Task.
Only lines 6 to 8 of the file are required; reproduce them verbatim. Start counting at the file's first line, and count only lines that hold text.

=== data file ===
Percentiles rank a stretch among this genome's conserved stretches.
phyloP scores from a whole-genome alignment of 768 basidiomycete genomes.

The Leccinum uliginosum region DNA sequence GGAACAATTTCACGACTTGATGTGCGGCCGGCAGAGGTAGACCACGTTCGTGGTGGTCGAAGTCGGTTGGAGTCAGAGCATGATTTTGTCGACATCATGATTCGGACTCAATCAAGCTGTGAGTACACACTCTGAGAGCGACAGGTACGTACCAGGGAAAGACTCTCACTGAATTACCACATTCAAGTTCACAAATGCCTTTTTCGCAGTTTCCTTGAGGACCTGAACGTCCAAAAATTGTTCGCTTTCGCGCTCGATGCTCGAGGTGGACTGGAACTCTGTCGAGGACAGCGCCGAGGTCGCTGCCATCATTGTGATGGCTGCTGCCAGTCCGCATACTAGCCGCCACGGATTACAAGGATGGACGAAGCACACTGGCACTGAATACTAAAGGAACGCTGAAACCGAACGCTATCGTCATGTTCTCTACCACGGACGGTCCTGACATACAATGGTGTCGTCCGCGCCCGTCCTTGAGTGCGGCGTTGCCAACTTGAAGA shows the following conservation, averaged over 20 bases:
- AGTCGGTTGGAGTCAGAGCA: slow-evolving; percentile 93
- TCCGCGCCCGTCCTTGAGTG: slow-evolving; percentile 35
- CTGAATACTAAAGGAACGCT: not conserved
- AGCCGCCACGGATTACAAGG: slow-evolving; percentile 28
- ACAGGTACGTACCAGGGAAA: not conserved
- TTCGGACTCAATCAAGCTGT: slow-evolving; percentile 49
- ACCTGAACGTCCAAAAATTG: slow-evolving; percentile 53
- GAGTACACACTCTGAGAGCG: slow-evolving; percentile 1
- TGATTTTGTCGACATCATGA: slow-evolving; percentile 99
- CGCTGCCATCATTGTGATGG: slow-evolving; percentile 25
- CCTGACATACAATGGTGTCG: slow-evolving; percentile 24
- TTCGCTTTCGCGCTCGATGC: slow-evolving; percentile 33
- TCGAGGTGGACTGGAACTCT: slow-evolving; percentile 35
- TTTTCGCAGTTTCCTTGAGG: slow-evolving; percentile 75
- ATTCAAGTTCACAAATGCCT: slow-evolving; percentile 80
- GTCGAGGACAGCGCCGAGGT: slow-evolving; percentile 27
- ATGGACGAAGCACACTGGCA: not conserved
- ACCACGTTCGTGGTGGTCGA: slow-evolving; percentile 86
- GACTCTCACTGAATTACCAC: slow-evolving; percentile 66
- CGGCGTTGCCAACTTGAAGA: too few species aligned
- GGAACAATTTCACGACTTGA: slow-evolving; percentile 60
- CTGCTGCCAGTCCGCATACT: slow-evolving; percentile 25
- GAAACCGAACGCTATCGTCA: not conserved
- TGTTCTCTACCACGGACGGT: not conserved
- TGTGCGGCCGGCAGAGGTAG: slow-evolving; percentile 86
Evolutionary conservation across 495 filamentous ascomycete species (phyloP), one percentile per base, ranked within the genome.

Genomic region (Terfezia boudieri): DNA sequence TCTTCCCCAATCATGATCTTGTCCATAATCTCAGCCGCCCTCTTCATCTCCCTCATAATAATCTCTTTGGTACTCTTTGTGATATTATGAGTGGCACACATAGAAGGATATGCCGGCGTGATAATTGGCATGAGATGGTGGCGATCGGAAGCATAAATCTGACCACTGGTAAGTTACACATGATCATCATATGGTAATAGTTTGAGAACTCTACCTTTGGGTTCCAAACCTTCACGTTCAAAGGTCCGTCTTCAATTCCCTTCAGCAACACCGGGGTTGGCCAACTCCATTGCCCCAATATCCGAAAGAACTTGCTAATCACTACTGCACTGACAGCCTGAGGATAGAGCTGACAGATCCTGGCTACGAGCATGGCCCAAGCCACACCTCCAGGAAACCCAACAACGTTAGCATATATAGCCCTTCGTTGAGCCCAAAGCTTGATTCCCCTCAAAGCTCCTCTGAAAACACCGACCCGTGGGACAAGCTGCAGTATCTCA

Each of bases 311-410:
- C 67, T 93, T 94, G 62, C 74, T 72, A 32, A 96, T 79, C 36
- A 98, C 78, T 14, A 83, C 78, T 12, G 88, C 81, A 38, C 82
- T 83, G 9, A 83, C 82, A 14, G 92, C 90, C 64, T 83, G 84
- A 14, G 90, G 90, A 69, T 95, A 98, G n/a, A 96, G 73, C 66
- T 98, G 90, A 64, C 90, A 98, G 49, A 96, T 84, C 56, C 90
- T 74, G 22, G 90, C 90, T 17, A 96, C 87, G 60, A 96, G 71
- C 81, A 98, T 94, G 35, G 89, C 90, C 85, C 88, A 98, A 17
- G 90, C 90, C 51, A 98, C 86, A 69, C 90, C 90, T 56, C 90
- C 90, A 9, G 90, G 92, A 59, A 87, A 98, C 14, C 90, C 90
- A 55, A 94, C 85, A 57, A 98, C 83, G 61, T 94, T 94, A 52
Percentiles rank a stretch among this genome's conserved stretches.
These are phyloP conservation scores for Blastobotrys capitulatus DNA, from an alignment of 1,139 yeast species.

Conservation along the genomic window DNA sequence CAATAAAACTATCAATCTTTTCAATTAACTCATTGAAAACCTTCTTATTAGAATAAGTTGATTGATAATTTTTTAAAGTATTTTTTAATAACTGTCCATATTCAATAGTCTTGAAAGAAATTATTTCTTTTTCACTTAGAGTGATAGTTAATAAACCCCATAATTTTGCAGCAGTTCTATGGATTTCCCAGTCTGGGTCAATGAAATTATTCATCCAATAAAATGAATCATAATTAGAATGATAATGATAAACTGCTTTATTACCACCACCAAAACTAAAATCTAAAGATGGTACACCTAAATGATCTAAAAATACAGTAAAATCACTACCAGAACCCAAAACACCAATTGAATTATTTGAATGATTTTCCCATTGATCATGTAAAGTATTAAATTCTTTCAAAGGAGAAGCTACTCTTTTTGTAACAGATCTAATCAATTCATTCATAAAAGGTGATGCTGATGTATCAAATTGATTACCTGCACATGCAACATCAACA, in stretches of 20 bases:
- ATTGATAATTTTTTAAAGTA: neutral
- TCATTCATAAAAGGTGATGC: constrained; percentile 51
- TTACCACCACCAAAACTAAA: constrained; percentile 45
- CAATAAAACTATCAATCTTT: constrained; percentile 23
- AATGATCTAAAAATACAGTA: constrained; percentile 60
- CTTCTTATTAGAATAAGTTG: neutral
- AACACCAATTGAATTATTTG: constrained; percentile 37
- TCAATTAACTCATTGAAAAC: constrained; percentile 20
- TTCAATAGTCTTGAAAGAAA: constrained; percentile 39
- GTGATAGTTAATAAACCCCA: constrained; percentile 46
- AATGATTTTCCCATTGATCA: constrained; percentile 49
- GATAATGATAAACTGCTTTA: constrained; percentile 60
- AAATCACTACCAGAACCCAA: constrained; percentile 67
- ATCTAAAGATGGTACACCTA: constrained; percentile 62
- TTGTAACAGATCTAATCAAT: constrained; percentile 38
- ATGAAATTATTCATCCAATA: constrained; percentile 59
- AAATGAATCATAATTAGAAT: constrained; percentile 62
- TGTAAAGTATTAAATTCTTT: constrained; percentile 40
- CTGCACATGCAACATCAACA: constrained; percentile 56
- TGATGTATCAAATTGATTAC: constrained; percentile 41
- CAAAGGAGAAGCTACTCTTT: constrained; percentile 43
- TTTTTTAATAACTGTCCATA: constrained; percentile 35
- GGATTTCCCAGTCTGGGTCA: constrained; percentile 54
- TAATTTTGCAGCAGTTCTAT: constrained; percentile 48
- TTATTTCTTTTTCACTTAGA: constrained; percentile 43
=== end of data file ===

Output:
- CTGAATACTAAAGGAACGCT: not conserved
- AGCCGCCACGGATTACAAGG: slow-evolving; percentile 28
- ACAGGTACGTACCAGGGAAA: not conserved